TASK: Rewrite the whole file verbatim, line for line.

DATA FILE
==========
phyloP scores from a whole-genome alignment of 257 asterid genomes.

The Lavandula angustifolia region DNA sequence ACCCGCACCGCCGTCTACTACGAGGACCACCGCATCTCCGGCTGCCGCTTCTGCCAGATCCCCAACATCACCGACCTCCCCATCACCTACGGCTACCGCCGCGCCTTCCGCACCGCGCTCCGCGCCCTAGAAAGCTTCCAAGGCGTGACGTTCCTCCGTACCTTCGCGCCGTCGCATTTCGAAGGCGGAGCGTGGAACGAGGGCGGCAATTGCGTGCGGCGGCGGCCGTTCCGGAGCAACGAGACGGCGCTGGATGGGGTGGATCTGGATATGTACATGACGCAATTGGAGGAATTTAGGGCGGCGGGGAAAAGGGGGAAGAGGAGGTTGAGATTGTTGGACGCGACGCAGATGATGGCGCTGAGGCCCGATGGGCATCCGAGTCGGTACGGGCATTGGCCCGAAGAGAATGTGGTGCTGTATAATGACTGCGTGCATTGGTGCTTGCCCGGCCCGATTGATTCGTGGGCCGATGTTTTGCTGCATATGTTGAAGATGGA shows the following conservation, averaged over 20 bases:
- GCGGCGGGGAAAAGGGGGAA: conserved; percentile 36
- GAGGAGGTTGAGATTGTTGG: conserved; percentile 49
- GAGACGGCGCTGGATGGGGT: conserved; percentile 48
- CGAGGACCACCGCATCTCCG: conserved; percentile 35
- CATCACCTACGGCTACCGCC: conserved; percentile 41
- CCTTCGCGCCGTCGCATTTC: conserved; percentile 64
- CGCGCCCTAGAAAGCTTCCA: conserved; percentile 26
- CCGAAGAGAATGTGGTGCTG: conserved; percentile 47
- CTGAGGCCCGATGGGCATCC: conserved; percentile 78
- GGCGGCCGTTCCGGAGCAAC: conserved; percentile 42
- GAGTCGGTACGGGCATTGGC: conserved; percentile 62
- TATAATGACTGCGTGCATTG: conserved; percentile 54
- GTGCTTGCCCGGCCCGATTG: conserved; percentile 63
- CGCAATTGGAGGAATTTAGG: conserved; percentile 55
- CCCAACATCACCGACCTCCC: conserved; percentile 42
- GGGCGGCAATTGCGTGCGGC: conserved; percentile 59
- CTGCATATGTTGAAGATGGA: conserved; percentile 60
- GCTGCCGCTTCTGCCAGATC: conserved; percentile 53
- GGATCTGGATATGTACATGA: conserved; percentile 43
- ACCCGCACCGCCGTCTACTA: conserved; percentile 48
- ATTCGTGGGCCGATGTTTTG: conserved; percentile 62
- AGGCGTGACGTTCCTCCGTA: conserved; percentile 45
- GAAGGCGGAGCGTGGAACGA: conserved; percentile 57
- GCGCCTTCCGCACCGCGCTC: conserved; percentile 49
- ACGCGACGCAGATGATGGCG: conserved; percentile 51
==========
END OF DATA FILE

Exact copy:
phyloP scores from a whole-genome alignment of 257 asterid genomes.

The Lavandula angustifolia region DNA sequence ACCCGCACCGCCGTCTACTACGAGGACCACCGCATCTCCGGCTGCCGCTTCTGCCAGATCCCCAACATCACCGACCTCCCCATCACCTACGGCTACCGCCGCGCCTTCCGCACCGCGCTCCGCGCCCTAGAAAGCTTCCAAGGCGTGACGTTCCTCCGTACCTTCGCGCCGTCGCATTTCGAAGGCGGAGCGTGGAACGAGGGCGGCAATTGCGTGCGGCGGCGGCCGTTCCGGAGCAACGAGACGGCGCTGGATGGGGTGGATCTGGATATGTACATGACGCAATTGGAGGAATTTAGGGCGGCGGGGAAAAGGGGGAAGAGGAGGTTGAGATTGTTGGACGCGACGCAGATGATGGCGCTGAGGCCCGATGGGCATCCGAGTCGGTACGGGCATTGGCCCGAAGAGAATGTGGTGCTGTATAATGACTGCGTGCATTGGTGCTTGCCCGGCCCGATTGATTCGTGGGCCGATGTTTTGCTGCATATGTTGAAGATGGA shows the following conservation, averaged over 20 bases:
- GCGGCGGGGAAAAGGGGGAA: conserved; percentile 36
- GAGGAGGTTGAGATTGTTGG: conserved; percentile 49
- GAGACGGCGCTGGATGGGGT: conserved; percentile 48
- CGAGGACCACCGCATCTCCG: conserved; percentile 35
- CATCACCTACGGCTACCGCC: conserved; percentile 41
- CCTTCGCGCCGTCGCATTTC: conserved; percentile 64
- CGCGCCCTAGAAAGCTTCCA: conserved; percentile 26
- CCGAAGAGAATGTGGTGCTG: conserved; percentile 47
- CTGAGGCCCGATGGGCATCC: conserved; percentile 78
- GGCGGCCGTTCCGGAGCAAC: conserved; percentile 42
- GAGTCGGTACGGGCATTGGC: conserved; percentile 62
- TATAATGACTGCGTGCATTG: conserved; percentile 54
- GTGCTTGCCCGGCCCGATTG: conserved; percentile 63
- CGCAATTGGAGGAATTTAGG: conserved; percentile 55
- CCCAACATCACCGACCTCCC: conserved; percentile 42
- GGGCGGCAATTGCGTGCGGC: conserved; percentile 59
- CTGCATATGTTGAAGATGGA: conserved; percentile 60
- GCTGCCGCTTCTGCCAGATC: conserved; percentile 53
- GGATCTGGATATGTACATGA: conserved; percentile 43
- ACCCGCACCGCCGTCTACTA: conserved; percentile 48
- ATTCGTGGGCCGATGTTTTG: conserved; percentile 62
- AGGCGTGACGTTCCTCCGTA: conserved; percentile 45
- GAAGGCGGAGCGTGGAACGA: conserved; percentile 57
- GCGCCTTCCGCACCGCGCTC: conserved; percentile 49
- ACGCGACGCAGATGATGGCG: conserved; percentile 51